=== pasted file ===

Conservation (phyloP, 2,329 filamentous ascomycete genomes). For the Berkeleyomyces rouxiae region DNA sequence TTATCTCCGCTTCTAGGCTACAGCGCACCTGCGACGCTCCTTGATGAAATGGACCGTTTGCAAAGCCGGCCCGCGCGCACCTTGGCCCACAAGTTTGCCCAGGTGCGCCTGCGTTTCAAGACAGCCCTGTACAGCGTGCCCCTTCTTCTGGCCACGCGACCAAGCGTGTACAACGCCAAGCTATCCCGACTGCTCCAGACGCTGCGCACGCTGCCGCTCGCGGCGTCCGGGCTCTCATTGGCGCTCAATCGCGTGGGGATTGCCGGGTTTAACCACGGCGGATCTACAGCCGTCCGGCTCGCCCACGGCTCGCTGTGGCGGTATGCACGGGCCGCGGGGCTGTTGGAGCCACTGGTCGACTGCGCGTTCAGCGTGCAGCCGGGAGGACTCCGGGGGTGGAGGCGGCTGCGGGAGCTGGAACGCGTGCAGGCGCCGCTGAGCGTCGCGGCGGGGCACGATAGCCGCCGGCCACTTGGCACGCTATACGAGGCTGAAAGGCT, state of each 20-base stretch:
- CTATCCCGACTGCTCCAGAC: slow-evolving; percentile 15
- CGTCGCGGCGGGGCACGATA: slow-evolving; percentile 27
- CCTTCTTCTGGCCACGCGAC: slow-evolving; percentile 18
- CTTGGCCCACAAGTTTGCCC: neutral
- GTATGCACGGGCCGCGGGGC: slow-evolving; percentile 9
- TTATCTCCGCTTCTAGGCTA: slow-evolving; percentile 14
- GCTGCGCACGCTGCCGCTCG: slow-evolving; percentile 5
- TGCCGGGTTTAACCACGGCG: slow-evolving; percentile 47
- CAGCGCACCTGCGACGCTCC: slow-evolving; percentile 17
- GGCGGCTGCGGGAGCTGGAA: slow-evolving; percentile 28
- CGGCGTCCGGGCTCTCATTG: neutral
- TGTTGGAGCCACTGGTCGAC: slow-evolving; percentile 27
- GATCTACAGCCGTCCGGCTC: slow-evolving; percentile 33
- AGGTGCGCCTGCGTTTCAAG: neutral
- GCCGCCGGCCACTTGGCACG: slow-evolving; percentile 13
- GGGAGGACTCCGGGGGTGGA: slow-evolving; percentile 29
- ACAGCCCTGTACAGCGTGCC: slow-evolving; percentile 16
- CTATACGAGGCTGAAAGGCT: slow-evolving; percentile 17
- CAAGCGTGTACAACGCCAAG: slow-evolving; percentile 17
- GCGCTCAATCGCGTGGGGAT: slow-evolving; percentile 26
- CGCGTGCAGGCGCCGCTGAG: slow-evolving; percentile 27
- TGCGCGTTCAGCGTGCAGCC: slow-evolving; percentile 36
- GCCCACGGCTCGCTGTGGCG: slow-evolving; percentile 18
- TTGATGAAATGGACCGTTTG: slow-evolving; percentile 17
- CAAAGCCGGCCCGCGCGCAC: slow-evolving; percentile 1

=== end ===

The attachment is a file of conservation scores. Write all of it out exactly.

Conservation (phyloP, 2,329 filamentous ascomycete genomes). For the Berkeleyomyces rouxiae region DNA sequence TTATCTCCGCTTCTAGGCTACAGCGCACCTGCGACGCTCCTTGATGAAATGGACCGTTTGCAAAGCCGGCCCGCGCGCACCTTGGCCCACAAGTTTGCCCAGGTGCGCCTGCGTTTCAAGACAGCCCTGTACAGCGTGCCCCTTCTTCTGGCCACGCGACCAAGCGTGTACAACGCCAAGCTATCCCGACTGCTCCAGACGCTGCGCACGCTGCCGCTCGCGGCGTCCGGGCTCTCATTGGCGCTCAATCGCGTGGGGATTGCCGGGTTTAACCACGGCGGATCTACAGCCGTCCGGCTCGCCCACGGCTCGCTGTGGCGGTATGCACGGGCCGCGGGGCTGTTGGAGCCACTGGTCGACTGCGCGTTCAGCGTGCAGCCGGGAGGACTCCGGGGGTGGAGGCGGCTGCGGGAGCTGGAACGCGTGCAGGCGCCGCTGAGCGTCGCGGCGGGGCACGATAGCCGCCGGCCACTTGGCACGCTATACGAGGCTGAAAGGCT, state of each 20-base stretch:
- CTATCCCGACTGCTCCAGAC: slow-evolving; percentile 15
- CGTCGCGGCGGGGCACGATA: slow-evolving; percentile 27
- CCTTCTTCTGGCCACGCGAC: slow-evolving; percentile 18
- CTTGGCCCACAAGTTTGCCC: neutral
- GTATGCACGGGCCGCGGGGC: slow-evolving; percentile 9
- TTATCTCCGCTTCTAGGCTA: slow-evolving; percentile 14
- GCTGCGCACGCTGCCGCTCG: slow-evolving; percentile 5
- TGCCGGGTTTAACCACGGCG: slow-evolving; percentile 47
- CAGCGCACCTGCGACGCTCC: slow-evolving; percentile 17
- GGCGGCTGCGGGAGCTGGAA: slow-evolving; percentile 28
- CGGCGTCCGGGCTCTCATTG: neutral
- TGTTGGAGCCACTGGTCGAC: slow-evolving; percentile 27
- GATCTACAGCCGTCCGGCTC: slow-evolving; percentile 33
- AGGTGCGCCTGCGTTTCAAG: neutral
- GCCGCCGGCCACTTGGCACG: slow-evolving; percentile 13
- GGGAGGACTCCGGGGGTGGA: slow-evolving; percentile 29
- ACAGCCCTGTACAGCGTGCC: slow-evolving; percentile 16
- CTATACGAGGCTGAAAGGCT: slow-evolving; percentile 17
- CAAGCGTGTACAACGCCAAG: slow-evolving; percentile 17
- GCGCTCAATCGCGTGGGGAT: slow-evolving; percentile 26
- CGCGTGCAGGCGCCGCTGAG: slow-evolving; percentile 27
- TGCGCGTTCAGCGTGCAGCC: slow-evolving; percentile 36
- GCCCACGGCTCGCTGTGGCG: slow-evolving; percentile 18
- TTGATGAAATGGACCGTTTG: slow-evolving; percentile 17
- CAAAGCCGGCCCGCGCGCAC: slow-evolving; percentile 1